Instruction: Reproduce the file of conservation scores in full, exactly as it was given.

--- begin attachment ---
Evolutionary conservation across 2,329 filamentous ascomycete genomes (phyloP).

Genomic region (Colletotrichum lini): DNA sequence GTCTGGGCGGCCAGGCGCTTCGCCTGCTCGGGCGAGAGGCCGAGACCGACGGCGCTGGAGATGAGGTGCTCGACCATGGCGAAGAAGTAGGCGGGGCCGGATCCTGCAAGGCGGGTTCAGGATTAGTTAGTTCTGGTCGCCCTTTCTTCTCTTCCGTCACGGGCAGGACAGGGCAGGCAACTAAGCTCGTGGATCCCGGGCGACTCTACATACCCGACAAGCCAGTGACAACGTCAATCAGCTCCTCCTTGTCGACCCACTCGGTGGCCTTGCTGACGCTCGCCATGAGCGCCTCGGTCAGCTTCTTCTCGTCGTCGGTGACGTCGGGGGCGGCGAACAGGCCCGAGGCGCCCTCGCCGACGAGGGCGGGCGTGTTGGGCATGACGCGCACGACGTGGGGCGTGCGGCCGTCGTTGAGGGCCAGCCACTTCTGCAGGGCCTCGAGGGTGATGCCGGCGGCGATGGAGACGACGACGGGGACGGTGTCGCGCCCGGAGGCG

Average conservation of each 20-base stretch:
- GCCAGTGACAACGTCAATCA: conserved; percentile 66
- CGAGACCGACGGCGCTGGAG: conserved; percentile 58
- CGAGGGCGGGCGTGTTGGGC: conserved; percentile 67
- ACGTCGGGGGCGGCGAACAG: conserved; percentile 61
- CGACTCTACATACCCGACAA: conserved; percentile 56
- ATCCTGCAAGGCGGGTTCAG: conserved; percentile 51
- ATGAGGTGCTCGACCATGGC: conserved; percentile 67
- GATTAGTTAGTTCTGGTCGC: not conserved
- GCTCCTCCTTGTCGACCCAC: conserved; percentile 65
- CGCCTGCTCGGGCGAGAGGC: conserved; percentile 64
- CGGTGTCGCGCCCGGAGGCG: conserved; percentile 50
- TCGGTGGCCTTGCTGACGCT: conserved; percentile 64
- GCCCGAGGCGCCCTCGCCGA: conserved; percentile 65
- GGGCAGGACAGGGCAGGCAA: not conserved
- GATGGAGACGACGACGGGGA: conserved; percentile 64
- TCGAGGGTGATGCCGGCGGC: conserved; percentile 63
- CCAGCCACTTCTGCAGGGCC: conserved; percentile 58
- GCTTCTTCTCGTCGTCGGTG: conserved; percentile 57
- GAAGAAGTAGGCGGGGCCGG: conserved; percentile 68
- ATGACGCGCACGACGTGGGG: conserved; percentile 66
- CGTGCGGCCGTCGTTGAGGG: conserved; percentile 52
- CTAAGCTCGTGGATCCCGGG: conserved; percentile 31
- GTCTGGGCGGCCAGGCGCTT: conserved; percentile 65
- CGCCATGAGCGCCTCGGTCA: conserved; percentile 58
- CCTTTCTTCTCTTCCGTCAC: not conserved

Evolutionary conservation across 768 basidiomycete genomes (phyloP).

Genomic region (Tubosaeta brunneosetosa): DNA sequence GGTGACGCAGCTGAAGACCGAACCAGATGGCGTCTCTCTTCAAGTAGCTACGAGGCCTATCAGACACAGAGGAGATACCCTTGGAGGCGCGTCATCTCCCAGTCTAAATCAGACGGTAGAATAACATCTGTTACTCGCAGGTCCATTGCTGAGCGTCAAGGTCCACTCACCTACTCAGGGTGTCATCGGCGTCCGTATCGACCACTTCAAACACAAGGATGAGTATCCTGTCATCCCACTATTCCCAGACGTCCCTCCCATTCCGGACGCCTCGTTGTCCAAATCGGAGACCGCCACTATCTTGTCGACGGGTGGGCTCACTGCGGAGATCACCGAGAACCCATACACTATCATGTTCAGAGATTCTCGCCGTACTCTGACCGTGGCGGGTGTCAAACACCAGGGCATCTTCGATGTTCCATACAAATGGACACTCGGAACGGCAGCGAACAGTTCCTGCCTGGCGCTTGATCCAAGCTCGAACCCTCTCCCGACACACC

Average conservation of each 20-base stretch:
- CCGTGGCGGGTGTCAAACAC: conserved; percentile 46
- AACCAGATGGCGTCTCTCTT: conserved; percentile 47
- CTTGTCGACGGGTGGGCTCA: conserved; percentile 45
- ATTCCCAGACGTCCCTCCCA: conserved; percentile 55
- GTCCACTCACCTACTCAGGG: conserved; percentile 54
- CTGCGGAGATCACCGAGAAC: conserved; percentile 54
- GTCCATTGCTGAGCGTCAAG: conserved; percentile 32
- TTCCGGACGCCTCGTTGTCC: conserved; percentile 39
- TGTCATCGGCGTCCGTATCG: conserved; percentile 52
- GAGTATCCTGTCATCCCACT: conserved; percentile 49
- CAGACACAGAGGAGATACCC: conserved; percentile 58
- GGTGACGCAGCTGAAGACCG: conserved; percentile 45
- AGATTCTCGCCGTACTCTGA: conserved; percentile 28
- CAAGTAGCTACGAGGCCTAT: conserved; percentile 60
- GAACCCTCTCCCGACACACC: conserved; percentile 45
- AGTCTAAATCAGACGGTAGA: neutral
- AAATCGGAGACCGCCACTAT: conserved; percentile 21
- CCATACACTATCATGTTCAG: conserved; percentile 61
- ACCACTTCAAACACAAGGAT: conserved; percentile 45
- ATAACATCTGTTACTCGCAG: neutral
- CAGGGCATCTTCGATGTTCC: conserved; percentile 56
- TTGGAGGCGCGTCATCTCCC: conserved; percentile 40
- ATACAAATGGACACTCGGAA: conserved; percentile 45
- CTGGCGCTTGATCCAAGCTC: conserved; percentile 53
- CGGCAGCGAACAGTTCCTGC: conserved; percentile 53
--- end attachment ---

Evolutionary conservation across 2,329 filamentous ascomycete genomes (phyloP).

Genomic region (Colletotrichum lini): DNA sequence GTCTGGGCGGCCAGGCGCTTCGCCTGCTCGGGCGAGAGGCCGAGACCGACGGCGCTGGAGATGAGGTGCTCGACCATGGCGAAGAAGTAGGCGGGGCCGGATCCTGCAAGGCGGGTTCAGGATTAGTTAGTTCTGGTCGCCCTTTCTTCTCTTCCGTCACGGGCAGGACAGGGCAGGCAACTAAGCTCGTGGATCCCGGGCGACTCTACATACCCGACAAGCCAGTGACAACGTCAATCAGCTCCTCCTTGTCGACCCACTCGGTGGCCTTGCTGACGCTCGCCATGAGCGCCTCGGTCAGCTTCTTCTCGTCGTCGGTGACGTCGGGGGCGGCGAACAGGCCCGAGGCGCCCTCGCCGACGAGGGCGGGCGTGTTGGGCATGACGCGCACGACGTGGGGCGTGCGGCCGTCGTTGAGGGCCAGCCACTTCTGCAGGGCCTCGAGGGTGATGCCGGCGGCGATGGAGACGACGACGGGGACGGTGTCGCGCCCGGAGGCG

Average conservation of each 20-base stretch:
- GCCAGTGACAACGTCAATCA: conserved; percentile 66
- CGAGACCGACGGCGCTGGAG: conserved; percentile 58
- CGAGGGCGGGCGTGTTGGGC: conserved; percentile 67
- ACGTCGGGGGCGGCGAACAG: conserved; percentile 61
- CGACTCTACATACCCGACAA: conserved; percentile 56
- ATCCTGCAAGGCGGGTTCAG: conserved; percentile 51
- ATGAGGTGCTCGACCATGGC: conserved; percentile 67
- GATTAGTTAGTTCTGGTCGC: not conserved
- GCTCCTCCTTGTCGACCCAC: conserved; percentile 65
- CGCCTGCTCGGGCGAGAGGC: conserved; percentile 64
- CGGTGTCGCGCCCGGAGGCG: conserved; percentile 50
- TCGGTGGCCTTGCTGACGCT: conserved; percentile 64
- GCCCGAGGCGCCCTCGCCGA: conserved; percentile 65
- GGGCAGGACAGGGCAGGCAA: not conserved
- GATGGAGACGACGACGGGGA: conserved; percentile 64
- TCGAGGGTGATGCCGGCGGC: conserved; percentile 63
- CCAGCCACTTCTGCAGGGCC: conserved; percentile 58
- GCTTCTTCTCGTCGTCGGTG: conserved; percentile 57
- GAAGAAGTAGGCGGGGCCGG: conserved; percentile 68
- ATGACGCGCACGACGTGGGG: conserved; percentile 66
- CGTGCGGCCGTCGTTGAGGG: conserved; percentile 52
- CTAAGCTCGTGGATCCCGGG: conserved; percentile 31
- GTCTGGGCGGCCAGGCGCTT: conserved; percentile 65
- CGCCATGAGCGCCTCGGTCA: conserved; percentile 58
- CCTTTCTTCTCTTCCGTCAC: not conserved

Evolutionary conservation across 768 basidiomycete genomes (phyloP).

Genomic region (Tubosaeta brunneosetosa): DNA sequence GGTGACGCAGCTGAAGACCGAACCAGATGGCGTCTCTCTTCAAGTAGCTACGAGGCCTATCAGACACAGAGGAGATACCCTTGGAGGCGCGTCATCTCCCAGTCTAAATCAGACGGTAGAATAACATCTGTTACTCGCAGGTCCATTGCTGAGCGTCAAGGTCCACTCACCTACTCAGGGTGTCATCGGCGTCCGTATCGACCACTTCAAACACAAGGATGAGTATCCTGTCATCCCACTATTCCCAGACGTCCCTCCCATTCCGGACGCCTCGTTGTCCAAATCGGAGACCGCCACTATCTTGTCGACGGGTGGGCTCACTGCGGAGATCACCGAGAACCCATACACTATCATGTTCAGAGATTCTCGCCGTACTCTGACCGTGGCGGGTGTCAAACACCAGGGCATCTTCGATGTTCCATACAAATGGACACTCGGAACGGCAGCGAACAGTTCCTGCCTGGCGCTTGATCCAAGCTCGAACCCTCTCCCGACACACC

Average conservation of each 20-base stretch:
- CCGTGGCGGGTGTCAAACAC: conserved; percentile 46
- AACCAGATGGCGTCTCTCTT: conserved; percentile 47
- CTTGTCGACGGGTGGGCTCA: conserved; percentile 45
- ATTCCCAGACGTCCCTCCCA: conserved; percentile 55
- GTCCACTCACCTACTCAGGG: conserved; percentile 54
- CTGCGGAGATCACCGAGAAC: conserved; percentile 54
- GTCCATTGCTGAGCGTCAAG: conserved; percentile 32
- TTCCGGACGCCTCGTTGTCC: conserved; percentile 39
- TGTCATCGGCGTCCGTATCG: conserved; percentile 52
- GAGTATCCTGTCATCCCACT: conserved; percentile 49
- CAGACACAGAGGAGATACCC: conserved; percentile 58
- GGTGACGCAGCTGAAGACCG: conserved; percentile 45
- AGATTCTCGCCGTACTCTGA: conserved; percentile 28
- CAAGTAGCTACGAGGCCTAT: conserved; percentile 60
- GAACCCTCTCCCGACACACC: conserved; percentile 45
- AGTCTAAATCAGACGGTAGA: neutral
- AAATCGGAGACCGCCACTAT: conserved; percentile 21
- CCATACACTATCATGTTCAG: conserved; percentile 61
- ACCACTTCAAACACAAGGAT: conserved; percentile 45
- ATAACATCTGTTACTCGCAG: neutral
- CAGGGCATCTTCGATGTTCC: conserved; percentile 56
- TTGGAGGCGCGTCATCTCCC: conserved; percentile 40
- ATACAAATGGACACTCGGAA: conserved; percentile 45
- CTGGCGCTTGATCCAAGCTC: conserved; percentile 53
- CGGCAGCGAACAGTTCCTGC: conserved; percentile 53